Culture Shock is a blog that analyzes the experiences, from awkward to awe-inspiring, of moving abroad for a semester as junior Annie Cappetta studies in the Czech Republic.
Leading up to my semester here, and once I arrived, friends and family members were excited for me and asking all sorts of questions, most commonly “why did you choose Prague?” A more fundamental question, however, that no one seemed to be interested in was this, why did I choose to study abroad?
The lack of interest in this question makes sense, given that the reasons to spend a semester traveling throughout beautiful cities at a cost lower than that of living in Miami, taking less time-intensive classes, and making new friends from the University of Miami and across the world seem fairly obvious.
I like to think of myself as a person who has worldly interests and is fascinated by the history and socio-political culture in every place I see and study. Though, nothing frustrates me more than flying. And I can get a little cranky without a solid seven hours of sleep.
The truth is that when I first considered studying abroad, I dismissed it as a nerve-wracking experience where I would be away from my friends, responsibilities and comforts for an exorbitant period of time. Then, I realized what was holding me back from a once-in-a-lifetime opportunity to live abroad — the reasons for which were so clear to everyone around me — I was too comfortable with my life and I probably needed some more discomfort.
A lot of the fears I had about coming here were realized, but there has been something so liberating in that. I was fixated on potentially negative things that could happen, and even though they did, my experience has remained overwhelmingly positive.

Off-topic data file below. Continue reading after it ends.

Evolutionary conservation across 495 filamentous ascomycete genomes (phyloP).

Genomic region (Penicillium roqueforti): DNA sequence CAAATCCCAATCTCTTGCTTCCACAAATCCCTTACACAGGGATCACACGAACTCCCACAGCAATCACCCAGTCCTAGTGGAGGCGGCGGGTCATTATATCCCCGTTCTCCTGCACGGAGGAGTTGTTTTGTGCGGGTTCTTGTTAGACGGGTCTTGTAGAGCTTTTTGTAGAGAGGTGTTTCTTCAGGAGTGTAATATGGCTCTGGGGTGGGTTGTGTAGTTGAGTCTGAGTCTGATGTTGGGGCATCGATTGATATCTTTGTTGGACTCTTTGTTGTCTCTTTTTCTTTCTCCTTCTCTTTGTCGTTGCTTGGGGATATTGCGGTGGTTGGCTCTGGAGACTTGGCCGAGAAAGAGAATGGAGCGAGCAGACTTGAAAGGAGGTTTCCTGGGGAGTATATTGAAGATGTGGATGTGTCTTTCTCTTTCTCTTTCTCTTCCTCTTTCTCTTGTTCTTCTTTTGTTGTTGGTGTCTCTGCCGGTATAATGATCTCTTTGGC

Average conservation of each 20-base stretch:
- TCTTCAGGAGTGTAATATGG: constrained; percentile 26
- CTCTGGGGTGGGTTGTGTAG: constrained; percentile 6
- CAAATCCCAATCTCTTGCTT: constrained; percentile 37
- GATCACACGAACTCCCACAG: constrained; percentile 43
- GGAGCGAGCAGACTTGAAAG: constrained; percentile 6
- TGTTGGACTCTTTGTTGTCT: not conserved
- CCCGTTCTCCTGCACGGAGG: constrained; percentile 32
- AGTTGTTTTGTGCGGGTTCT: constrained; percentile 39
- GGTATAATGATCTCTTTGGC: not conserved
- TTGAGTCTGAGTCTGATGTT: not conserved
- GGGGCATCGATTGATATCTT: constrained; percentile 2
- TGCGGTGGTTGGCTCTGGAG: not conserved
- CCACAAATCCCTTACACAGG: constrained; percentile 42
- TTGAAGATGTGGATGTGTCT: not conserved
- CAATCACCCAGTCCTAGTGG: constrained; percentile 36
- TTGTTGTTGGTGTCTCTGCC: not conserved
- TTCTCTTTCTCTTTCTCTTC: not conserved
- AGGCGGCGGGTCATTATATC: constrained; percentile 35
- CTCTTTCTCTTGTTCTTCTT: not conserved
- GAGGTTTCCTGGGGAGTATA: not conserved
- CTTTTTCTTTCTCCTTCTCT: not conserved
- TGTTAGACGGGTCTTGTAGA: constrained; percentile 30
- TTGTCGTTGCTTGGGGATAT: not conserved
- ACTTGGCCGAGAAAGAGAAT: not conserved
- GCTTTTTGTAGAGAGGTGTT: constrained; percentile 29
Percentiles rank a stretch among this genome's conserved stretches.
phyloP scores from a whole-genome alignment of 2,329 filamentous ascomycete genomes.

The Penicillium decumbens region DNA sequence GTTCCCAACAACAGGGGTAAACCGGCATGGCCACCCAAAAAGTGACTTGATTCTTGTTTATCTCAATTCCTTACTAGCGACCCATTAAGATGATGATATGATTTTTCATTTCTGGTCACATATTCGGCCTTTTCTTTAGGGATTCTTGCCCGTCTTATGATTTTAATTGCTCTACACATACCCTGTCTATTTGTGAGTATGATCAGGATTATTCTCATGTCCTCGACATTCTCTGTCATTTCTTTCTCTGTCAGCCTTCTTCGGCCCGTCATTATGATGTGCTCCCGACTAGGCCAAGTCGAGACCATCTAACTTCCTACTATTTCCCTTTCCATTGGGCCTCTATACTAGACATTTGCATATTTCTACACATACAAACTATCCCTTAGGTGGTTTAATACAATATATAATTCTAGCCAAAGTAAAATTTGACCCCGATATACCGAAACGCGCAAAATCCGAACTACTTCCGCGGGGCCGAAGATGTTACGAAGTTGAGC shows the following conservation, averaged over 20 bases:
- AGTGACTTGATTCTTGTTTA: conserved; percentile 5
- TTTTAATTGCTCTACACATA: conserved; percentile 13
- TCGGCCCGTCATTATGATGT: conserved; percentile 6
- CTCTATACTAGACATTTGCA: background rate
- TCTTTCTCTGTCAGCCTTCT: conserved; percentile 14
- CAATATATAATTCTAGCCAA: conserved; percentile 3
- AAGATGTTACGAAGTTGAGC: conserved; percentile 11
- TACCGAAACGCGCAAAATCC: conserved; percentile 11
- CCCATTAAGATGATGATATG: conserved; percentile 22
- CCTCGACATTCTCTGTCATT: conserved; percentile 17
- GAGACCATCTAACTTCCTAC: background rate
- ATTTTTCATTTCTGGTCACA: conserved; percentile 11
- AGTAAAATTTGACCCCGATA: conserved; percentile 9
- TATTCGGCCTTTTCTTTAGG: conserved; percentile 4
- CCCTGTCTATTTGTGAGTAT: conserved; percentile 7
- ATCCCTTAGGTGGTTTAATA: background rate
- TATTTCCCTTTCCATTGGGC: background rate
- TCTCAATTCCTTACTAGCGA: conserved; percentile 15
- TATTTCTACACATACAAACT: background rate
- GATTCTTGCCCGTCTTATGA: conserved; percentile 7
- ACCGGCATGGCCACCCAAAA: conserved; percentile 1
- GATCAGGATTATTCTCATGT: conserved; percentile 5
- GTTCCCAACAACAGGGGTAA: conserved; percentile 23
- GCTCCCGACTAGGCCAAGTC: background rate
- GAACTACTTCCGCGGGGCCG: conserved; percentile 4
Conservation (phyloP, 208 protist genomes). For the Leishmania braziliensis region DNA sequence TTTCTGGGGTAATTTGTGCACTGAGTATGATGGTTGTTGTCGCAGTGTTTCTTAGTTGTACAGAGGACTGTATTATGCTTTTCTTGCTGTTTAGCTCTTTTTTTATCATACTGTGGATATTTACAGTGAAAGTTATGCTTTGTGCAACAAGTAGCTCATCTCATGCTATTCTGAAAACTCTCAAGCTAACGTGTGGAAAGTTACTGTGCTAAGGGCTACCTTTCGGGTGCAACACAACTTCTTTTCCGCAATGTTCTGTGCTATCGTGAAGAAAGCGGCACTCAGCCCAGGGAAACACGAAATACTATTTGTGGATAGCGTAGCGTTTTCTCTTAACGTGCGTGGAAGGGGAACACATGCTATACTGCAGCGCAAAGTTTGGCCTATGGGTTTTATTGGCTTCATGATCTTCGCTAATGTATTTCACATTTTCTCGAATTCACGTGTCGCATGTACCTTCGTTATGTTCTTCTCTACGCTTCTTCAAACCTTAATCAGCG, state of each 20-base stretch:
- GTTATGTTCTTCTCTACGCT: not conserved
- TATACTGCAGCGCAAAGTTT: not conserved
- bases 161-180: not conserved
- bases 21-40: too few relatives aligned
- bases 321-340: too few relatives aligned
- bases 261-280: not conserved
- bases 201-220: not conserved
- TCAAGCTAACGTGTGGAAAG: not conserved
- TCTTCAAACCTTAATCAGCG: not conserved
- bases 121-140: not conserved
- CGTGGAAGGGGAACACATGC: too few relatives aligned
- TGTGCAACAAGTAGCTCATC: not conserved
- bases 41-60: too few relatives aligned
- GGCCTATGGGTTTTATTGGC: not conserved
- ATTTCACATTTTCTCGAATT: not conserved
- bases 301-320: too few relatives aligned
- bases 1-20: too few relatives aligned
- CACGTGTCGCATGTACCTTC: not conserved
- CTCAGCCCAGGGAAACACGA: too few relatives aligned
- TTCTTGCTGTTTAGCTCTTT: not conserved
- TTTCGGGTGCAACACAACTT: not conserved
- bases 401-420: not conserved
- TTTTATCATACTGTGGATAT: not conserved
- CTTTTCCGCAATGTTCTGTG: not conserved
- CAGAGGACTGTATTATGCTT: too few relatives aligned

It sounds cliché to say I am “discovering myself,” or “growing as a person” just because I’m living in another country. When advisors and UPrague alums told me this would happen, I assumed that they were feeding me disingenuous talking points.
Writer and philosopher Albert Camus described the primary reason for travel, the very means through which it derives value, as fear: “Far from our own people, our own language, stripped of all our props, deprived of our masks (one doesn’t know the fare on the streetcars, or anything else), we are completely on the surface of ourselves. But also, soul-sick, we restore to every being and every object its miraculous value.”
That is exactly how I feel. I am not “growing” or “discovering,” so much as I am simply being reminded daily of pieces of who I am that have been pushed to the side in the comfort of my routine. I climbed a mountain with trails covered in ice. I went out to clubs and actually enjoyed them (I know, I know, I live in Miami. I’m just normally lame, if you haven’t gotten that yet). I was moved to tears at an art gallery. I am pushed to do things here that I would not consider at home, and in doing so have let these neglected pieces of myself breathe again.